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Joke Music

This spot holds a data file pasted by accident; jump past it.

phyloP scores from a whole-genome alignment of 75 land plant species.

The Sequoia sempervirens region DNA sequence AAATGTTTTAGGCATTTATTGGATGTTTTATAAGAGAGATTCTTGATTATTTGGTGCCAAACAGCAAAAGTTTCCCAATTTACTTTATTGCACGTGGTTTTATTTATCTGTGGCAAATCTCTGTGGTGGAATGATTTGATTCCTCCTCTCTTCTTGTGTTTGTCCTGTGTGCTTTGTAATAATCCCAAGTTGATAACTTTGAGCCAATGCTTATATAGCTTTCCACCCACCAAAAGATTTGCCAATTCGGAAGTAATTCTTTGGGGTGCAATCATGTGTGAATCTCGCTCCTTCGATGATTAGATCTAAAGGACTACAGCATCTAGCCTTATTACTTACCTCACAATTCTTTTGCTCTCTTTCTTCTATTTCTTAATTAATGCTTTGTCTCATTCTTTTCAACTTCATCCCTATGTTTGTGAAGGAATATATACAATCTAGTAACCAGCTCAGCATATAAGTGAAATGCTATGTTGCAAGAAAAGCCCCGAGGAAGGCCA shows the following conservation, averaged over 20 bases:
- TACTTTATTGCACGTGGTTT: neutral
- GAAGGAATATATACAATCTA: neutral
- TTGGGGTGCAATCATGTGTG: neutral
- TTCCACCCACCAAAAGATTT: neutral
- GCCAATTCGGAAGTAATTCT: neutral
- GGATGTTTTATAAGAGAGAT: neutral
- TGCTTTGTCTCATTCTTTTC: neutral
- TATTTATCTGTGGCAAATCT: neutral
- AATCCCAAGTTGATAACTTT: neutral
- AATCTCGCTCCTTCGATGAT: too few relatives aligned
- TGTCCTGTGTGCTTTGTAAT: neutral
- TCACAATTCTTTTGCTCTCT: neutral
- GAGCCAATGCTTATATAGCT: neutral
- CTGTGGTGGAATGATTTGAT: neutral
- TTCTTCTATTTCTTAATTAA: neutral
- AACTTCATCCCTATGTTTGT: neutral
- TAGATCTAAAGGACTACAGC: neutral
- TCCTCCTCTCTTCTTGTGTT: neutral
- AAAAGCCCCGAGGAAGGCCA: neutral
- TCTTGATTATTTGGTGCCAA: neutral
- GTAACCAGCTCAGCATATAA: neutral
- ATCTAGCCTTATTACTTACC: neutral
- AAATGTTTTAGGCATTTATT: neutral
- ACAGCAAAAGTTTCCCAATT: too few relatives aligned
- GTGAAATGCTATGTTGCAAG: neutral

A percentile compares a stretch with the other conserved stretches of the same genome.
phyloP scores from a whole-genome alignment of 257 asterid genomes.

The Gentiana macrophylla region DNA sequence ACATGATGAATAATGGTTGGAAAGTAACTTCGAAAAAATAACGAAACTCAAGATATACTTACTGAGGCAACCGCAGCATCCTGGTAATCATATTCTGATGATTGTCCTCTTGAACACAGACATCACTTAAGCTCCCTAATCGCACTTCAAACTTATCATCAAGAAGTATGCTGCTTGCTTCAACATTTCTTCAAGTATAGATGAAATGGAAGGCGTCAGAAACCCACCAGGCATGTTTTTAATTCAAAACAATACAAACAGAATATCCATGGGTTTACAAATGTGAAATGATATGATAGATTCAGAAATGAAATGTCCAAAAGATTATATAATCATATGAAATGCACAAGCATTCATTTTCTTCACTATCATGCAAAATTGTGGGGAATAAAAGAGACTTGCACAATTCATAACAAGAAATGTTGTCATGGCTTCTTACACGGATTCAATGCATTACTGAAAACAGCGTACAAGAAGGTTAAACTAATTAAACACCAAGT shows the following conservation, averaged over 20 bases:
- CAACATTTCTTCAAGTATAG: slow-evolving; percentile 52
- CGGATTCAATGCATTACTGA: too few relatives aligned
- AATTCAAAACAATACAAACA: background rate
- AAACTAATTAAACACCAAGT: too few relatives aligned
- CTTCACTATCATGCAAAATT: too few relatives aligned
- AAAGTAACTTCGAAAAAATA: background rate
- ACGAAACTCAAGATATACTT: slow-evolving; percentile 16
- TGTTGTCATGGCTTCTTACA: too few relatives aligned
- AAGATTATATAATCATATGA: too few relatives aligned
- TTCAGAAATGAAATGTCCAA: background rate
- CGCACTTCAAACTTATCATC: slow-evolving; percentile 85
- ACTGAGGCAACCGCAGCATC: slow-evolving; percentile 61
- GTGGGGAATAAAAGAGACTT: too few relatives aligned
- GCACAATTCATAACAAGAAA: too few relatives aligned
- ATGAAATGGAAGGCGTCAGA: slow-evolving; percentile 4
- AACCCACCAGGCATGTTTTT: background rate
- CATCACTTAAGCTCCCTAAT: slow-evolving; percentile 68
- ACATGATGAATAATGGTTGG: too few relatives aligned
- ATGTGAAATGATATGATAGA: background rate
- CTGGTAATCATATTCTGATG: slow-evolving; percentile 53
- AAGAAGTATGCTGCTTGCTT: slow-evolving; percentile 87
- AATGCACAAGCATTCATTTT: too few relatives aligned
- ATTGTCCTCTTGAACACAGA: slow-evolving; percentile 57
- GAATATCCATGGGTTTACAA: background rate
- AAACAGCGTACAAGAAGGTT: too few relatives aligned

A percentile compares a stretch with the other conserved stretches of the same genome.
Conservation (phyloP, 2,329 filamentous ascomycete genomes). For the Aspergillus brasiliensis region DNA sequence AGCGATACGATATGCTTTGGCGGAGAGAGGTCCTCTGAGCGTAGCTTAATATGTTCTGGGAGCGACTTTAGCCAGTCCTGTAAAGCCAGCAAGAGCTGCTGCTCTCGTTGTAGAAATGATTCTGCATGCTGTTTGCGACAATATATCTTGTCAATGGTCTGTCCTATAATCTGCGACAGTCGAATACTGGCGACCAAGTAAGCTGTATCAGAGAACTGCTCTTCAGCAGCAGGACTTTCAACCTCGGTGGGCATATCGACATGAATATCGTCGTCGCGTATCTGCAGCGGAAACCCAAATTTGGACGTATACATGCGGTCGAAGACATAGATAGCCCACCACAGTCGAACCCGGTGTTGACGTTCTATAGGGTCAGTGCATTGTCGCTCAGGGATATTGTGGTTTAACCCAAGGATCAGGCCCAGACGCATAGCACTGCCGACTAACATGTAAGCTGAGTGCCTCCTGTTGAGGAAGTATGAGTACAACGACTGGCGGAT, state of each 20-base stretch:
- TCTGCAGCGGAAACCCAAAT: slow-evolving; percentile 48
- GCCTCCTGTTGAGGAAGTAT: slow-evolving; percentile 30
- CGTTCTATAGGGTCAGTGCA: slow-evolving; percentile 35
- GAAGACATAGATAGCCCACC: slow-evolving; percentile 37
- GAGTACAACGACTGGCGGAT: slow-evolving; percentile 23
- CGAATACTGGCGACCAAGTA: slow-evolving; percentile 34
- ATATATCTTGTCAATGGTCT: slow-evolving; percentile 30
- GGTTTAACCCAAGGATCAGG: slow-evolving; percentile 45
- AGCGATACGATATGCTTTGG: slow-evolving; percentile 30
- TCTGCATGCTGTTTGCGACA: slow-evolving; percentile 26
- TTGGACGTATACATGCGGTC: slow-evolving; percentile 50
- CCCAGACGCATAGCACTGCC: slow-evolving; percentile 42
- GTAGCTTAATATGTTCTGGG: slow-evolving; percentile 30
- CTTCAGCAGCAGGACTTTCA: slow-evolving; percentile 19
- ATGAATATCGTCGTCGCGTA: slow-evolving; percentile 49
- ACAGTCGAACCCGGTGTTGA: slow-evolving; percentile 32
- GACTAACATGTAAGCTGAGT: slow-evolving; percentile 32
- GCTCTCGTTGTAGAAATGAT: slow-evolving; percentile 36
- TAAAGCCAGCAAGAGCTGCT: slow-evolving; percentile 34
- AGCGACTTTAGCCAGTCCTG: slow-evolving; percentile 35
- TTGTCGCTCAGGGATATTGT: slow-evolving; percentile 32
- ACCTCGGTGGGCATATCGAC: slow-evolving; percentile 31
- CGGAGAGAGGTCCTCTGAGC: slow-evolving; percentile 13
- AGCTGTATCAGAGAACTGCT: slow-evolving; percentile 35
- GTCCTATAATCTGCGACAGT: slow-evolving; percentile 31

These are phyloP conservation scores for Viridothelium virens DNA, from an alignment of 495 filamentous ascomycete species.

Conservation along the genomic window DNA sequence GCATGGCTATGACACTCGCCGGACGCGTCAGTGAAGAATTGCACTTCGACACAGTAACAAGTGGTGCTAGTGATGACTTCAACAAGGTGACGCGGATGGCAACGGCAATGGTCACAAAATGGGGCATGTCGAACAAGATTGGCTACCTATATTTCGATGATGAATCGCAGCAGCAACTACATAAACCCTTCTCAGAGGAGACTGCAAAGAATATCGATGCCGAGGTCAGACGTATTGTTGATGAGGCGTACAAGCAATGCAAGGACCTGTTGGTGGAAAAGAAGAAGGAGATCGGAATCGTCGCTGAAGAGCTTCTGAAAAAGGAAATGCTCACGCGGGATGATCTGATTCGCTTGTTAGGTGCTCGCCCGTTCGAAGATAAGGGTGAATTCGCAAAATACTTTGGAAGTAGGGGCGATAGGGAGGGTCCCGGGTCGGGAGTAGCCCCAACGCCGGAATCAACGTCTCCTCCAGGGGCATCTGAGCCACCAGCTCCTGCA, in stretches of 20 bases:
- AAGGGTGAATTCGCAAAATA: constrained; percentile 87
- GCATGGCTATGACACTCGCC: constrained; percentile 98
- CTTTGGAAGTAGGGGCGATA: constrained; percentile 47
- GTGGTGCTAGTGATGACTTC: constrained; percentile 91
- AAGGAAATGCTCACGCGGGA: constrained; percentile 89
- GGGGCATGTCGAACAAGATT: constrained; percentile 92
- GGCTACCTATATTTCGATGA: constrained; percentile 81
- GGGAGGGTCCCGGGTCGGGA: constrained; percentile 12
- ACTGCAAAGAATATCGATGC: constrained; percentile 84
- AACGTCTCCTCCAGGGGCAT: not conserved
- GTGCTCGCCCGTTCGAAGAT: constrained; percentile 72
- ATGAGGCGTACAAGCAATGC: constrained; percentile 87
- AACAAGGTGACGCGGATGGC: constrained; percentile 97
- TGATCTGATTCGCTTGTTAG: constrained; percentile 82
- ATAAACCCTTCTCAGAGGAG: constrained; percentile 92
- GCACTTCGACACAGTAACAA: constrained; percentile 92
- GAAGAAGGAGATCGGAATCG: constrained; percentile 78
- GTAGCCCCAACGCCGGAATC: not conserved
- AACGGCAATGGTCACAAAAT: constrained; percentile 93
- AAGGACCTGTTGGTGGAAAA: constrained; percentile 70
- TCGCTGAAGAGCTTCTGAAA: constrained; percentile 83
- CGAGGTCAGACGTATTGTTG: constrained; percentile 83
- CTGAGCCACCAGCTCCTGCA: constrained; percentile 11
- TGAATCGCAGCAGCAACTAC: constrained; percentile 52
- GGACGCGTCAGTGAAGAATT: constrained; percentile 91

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If you're a fan of Tenacious D, you probably heard recently that they're finally coming out with their 3rd album this year. It's a great time to come out with new material, as the success of Flight of the Conchords and Lonely Island have propelled the world of parody music to new heights. It's the right time to continue the popularity of the medium. Has there ever been a greater time for joke music than the last ten years or so? If there is a golden age for this type of thing, then it's got to be now. The whole genre has taken a peculiar evolution and split into different beasts so that it may exist both in the straight music world and along the comedy circuits. It's also evolved from the point of parody into more of a self-deprecating celebration of genres, where the butt of the joke isn't the style or band they're mocking anymore, but the performers themselves. If we want to talk about the history of musical comedy, there's always the Vaudeville tradition of variety shows that featured comedy and music in some acts, but much of the explosion seems to have come in the last 30 years, with rapid growth in the last 10. The biggest of which is, of course, the ever present and immortal “Weird Al” Yankovic, who got famous for parodying Michael Jackson's “Beat It” with “Eat It” and achieved modern sales success for parodying Chamillionaire's “Ridin'” with “White & Nerdy.” The interesting thing about the through line from Weird Al to today is the difference in the intent of musical comedy. Weird Al has always been a parody machine, whose style fits in with the comedy of the day like Airplane! It was a comedy based on cleverness and warping familiar hits into absurdity. Although Weird Al has stayed with us this entire time, as sharp as ever, he's joined in his category by the modern big names: Flight of the Conchords, Lonely Island and Tenacious D. These are bands that work in different genres (folk, pop and rap, and folk metal[?]) but all within the same sketch comedy style, where the premise of the very song is the joke and not necessarily making fun of anyone but themselves. There's a sincere appreciation for the music they're aping, and even when they highlight the weirdness of it, they still come off as complete fans. It's a reminder that parody doesn't always have to stick it's nose up at something. The weirdest sensation is when they manage to make something that's just a good song even without the jokes. Remember when “I'm On A Boat” caught fire and how surprising it was that it was actually kind of infectious to listen to? Musical comedy is able to exist in the concert world with other musicians, which is why Tenacious D is playing Sasquatch Music Festival, or even in the small stand-up comedy club circuit with acts like Garfunkel & Oates or Demitri Martin or Stephen Lynch. There's a variety and popularity in the here and now for funny music that either wasn't around or was less visible. I don't remember a time when there were this much active and high quality musical comedy available (maybe that's because I don't consider Bloodhound Gang a comedy group.) But from the big names on down, it's never been easier – and more exciting – to marry two sensational mediums.

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